29.6. Multiple Rmail Files

Rmail operates by default on your primary Rmail file, which is named ~/RMAIL and receives your incoming mail from your system inbox file. But you can also have other Rmail files and edit them with Rmail. These files can receive mail through their own inboxes, or you can move messages into them with explicit Rmail commands (Section 29.7).

i file RET

Read file into Emacs and run Rmail on it (rmail-input).

M-x set-rmail-inbox-list RET files RET

Specify inbox file names for current Rmail file to get mail from.


Merge new mail from current Rmail file's inboxes (rmail-get-new-mail).

C-u g file RET

Merge new mail from inbox file file.

To run Rmail on a file other than your primary Rmail file, you may use the i (rmail-input) command in Rmail. This visits the file in Rmail mode. You can use M-x rmail-input even when not in Rmail.

The file you read with i should normally be a valid Rmail file. If it is not, Rmail tries to decompose it into a stream of messages in various known formats. If it succeeds, it converts the whole file to an Rmail file. If you specify a file name that doesn't exist, i initializes a new buffer for creating a new Rmail file.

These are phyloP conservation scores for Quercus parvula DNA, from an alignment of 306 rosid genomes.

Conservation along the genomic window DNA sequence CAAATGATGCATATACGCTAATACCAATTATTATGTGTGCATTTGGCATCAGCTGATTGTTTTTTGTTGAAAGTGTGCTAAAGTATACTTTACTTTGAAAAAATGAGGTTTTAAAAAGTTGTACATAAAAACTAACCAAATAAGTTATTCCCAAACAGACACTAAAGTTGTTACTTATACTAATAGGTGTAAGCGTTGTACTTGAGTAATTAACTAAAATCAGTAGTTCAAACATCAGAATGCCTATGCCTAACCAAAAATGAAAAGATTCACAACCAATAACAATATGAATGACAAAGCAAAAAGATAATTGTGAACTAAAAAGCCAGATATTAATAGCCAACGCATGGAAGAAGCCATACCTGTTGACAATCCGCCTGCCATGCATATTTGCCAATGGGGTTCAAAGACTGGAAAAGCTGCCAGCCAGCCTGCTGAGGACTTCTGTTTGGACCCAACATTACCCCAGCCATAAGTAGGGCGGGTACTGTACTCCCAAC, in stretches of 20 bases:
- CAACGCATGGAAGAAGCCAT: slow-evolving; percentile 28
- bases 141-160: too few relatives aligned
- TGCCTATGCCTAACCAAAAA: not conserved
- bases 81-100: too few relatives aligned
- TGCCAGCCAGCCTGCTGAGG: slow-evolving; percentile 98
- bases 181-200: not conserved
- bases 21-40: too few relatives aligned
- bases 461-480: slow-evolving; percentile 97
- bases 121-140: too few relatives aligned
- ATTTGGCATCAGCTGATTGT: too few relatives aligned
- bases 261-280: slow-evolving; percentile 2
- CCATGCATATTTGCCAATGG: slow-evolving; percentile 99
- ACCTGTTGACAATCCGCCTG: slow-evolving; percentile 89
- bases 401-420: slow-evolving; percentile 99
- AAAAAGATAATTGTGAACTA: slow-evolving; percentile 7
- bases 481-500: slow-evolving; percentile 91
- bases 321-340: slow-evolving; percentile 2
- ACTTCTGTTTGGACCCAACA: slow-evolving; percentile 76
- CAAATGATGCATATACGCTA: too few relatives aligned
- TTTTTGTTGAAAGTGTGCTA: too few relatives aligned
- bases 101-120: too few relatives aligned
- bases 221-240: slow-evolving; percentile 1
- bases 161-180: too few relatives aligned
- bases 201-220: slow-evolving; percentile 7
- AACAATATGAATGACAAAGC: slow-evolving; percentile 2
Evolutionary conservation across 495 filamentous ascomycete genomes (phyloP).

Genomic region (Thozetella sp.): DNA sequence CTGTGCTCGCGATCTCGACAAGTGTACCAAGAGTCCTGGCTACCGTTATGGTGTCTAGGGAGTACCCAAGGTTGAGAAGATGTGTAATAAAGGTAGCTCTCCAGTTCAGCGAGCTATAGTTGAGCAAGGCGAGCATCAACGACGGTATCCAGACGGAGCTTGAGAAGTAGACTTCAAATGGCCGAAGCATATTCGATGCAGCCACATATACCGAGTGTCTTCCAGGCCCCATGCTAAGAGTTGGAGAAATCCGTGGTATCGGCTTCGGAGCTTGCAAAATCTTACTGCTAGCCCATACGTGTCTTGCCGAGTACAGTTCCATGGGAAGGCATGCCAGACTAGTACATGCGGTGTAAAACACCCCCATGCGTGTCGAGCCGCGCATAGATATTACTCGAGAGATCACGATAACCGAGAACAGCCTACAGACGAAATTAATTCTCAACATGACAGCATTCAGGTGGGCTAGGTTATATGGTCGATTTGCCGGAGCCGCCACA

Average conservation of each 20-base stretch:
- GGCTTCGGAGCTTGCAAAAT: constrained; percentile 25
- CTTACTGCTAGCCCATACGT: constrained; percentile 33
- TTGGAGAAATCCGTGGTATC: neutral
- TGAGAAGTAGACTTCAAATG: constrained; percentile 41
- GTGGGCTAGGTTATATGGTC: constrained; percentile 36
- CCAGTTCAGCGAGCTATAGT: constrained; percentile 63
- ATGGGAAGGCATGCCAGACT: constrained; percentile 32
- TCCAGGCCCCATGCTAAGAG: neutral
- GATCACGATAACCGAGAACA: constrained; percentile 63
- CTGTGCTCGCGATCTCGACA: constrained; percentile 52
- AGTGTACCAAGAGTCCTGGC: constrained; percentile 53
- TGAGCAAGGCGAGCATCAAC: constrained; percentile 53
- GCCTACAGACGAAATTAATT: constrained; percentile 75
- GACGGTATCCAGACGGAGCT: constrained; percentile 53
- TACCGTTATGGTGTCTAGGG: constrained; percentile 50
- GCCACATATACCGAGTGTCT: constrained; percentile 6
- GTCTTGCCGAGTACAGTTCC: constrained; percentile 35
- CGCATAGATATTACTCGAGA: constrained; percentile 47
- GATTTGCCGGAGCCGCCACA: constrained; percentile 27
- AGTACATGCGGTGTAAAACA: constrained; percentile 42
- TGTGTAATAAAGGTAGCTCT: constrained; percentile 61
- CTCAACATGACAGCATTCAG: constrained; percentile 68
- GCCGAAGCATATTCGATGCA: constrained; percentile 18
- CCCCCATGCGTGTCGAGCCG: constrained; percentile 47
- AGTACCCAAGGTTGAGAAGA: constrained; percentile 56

You can also select an Rmail file from a menu. Choose first the menu bar Classify item, then from the Classify menu choose the Input Rmail File item; then choose the Rmail file you want. The variables rmail-secondary-file-directory and rmail-secondary-file-regexp specify which files to offer in the menu: the first variable says which directory to find them in; the second says which files in that directory to offer (all those that match the regular expression). These variables also apply to choosing a file for output (Section 29.7).

Each Rmail file can contain a list of inbox file names; you can specify this list with M-x set-rmail-inbox-list RET files RET. The argument can contain any number of file names, separated by commas. It can also be empty, which specifies that this file should have no inboxes. Once a list of inboxes is specified, the Rmail file remembers it permanently until you specify a different list.

As a special exception, if your primary Rmail file does not specify any inbox files, it uses your standard system inbox.

The g command (rmail-get-new-mail) merges mail into the current Rmail file from its specified inboxes. If the Rmail file has no inboxes, g does nothing. The command M-x rmail also merges new mail into your primary Rmail file.

To merge mail from a file that is not the usual inbox, give the g key a numeric argument, as in C-u g. Then it reads a file name and merges mail from that file. The inbox file is not deleted or changed in any way when g with an argument is used. This is, therefore, a general way of merging one file of messages into another.